Mandate and Government Influence on Digital Transformation
Session synopsisConstruction industry is one of the most important barometers for growth, development and economic stimulation. In most countries, it is largely supported by governments and this makes is susceptible to policies and legislation that affect public-funded projects. Unfortunately, the industry is one of the least digitised globally, due to cultural and institutional bottlenecks, as well as the complex and temporary nature of construction partnerships which conspire to prevent the adoption of innovative ways of being more effective and minimizing waste. It is a very risk averse industry, and even as other industries have evolved, construction lags behind in digital transformation of its supply chain and project phases. This is why some governments in Europe have felt the need to intervene, to compel the stakeholders to hasten their adoption of the digital process, such as implementation of Building Information Modelling (BIM). An example of government intervention is the BIM Mandate of the UK, which as initiated in 2011 with a five year transitionary and preparatory period culminating in April 2016, after which all government projects were to be procured using a minimum of BIM Level 2 maturity. Is this approach successful and is it replicable in other countries starting their journeys in digital transformation in construction? Is it common to hear calls for ‘mandating BIM’ but the socio-technical circumstances which make such approach possible in one country (e.g. in Europe) may be absent in another (e.g. in Africa). Nevertheless, the role of governments in driving digital transformation is critical but how to make a success of it when dealing with an industry mostly run by private construction organisations is another matter.
Why should people attend?About 50% of stakeholders in the AEC industry of most countries are ‘Laggards’ when it comes to adopting new innovations. This means most of its participants would prefer to do business-as-usual (BAU) then seek new ways of solving problems and running their organisations. However this tendency for laggardness is actually the default predisposition of humans, who are naturally inclined to resist change when confronted with the ‘new’ ideas, irrespective of proven benefits derivable from such system and processes. This behaviour follows the ‘Newtonian’ law of motion. Although enforcing policies and laws may seem to deliver change, organisations will adopt such new process simply to remain in business. This can be explained by ‘Loss Aversion Theory’. This session will provide attendees with unique critical perspectives and insights on how to implement sustainable digital transformation of the construction industry. I will compare and contrast government mandates with other forms of non-forced compliance. Participants will be exposed to case studies and strategies and derive valuable understanding or how they can help their local industries to adopt a positive and rewarding attitude towards change. In summary, the session will serve as an invaluable head start for decision makers, influencers, change agents, catalysts and Government authorities who seek an overhaul of traditional methods for more efficient digital approaches to getting value for money with sustainable digital transformation of their construction industries.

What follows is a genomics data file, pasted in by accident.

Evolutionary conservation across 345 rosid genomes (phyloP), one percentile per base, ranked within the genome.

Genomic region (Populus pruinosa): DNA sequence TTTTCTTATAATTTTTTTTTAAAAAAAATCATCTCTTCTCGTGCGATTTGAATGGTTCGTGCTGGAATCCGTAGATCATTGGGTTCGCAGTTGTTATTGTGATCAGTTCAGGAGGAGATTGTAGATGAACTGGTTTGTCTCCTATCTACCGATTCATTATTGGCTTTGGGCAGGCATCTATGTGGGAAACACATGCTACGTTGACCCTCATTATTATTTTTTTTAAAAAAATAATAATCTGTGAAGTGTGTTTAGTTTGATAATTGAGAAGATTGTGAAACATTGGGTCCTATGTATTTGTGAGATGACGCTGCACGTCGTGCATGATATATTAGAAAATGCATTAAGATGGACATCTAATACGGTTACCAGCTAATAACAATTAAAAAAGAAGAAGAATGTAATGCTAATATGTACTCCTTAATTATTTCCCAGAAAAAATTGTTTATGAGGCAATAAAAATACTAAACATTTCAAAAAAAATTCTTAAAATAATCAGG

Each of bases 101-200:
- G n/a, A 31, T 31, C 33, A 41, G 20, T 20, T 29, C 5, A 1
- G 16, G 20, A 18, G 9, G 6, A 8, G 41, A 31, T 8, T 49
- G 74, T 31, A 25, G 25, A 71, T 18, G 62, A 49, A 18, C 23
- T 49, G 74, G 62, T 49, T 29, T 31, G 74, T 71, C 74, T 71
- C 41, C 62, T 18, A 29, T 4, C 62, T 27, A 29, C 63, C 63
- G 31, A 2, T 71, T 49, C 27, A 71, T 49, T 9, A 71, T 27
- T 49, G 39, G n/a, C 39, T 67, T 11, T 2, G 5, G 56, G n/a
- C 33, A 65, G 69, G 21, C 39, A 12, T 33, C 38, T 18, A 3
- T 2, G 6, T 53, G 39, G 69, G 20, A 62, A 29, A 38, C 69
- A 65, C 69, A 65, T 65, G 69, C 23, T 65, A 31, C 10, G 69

Zulfikar A. AdamuAssociate Professor - London South Bank University
Starting out as an Architect (BTech & MTech) before moving into Architectural Engineering (MSc) and settling for a PhD (Civil & Building Engineering), my expertise revolves around leveraging computing and data driven tools and processes to enable digital transformation in architecture, construction and engineering (AEC) industries. In research and practice, this includes: Building Information Modelling (BIM) and Digital Engineering where my focus has been on: Autodesk’s BIM360 ecosystem and the underlying Forge API for managing workflows and multiple data streams; integrating BIM with GIS systems through data-driven processes as well as developing ETL workflows from multiple data sources.
I have experience with computational modelling and simulation of buildings (DynamoBIM, computational fluid dynamics, dynamic thermal modelling and digital twinning/connected BIM).
In addition I am a Unity3D certified serious game developer (VR and AR) through which I am developing VR-based training games for health and safety, fire evacuation and bespoke workflows for project monitoring.
I thrive on seeking innovative ways of making data and digital technologies improve productivity for design and construction as well as delivering optimum value for clients and end users. This includes upskilling, training and development of bespoke workflows and solutions for a fast-changing industry.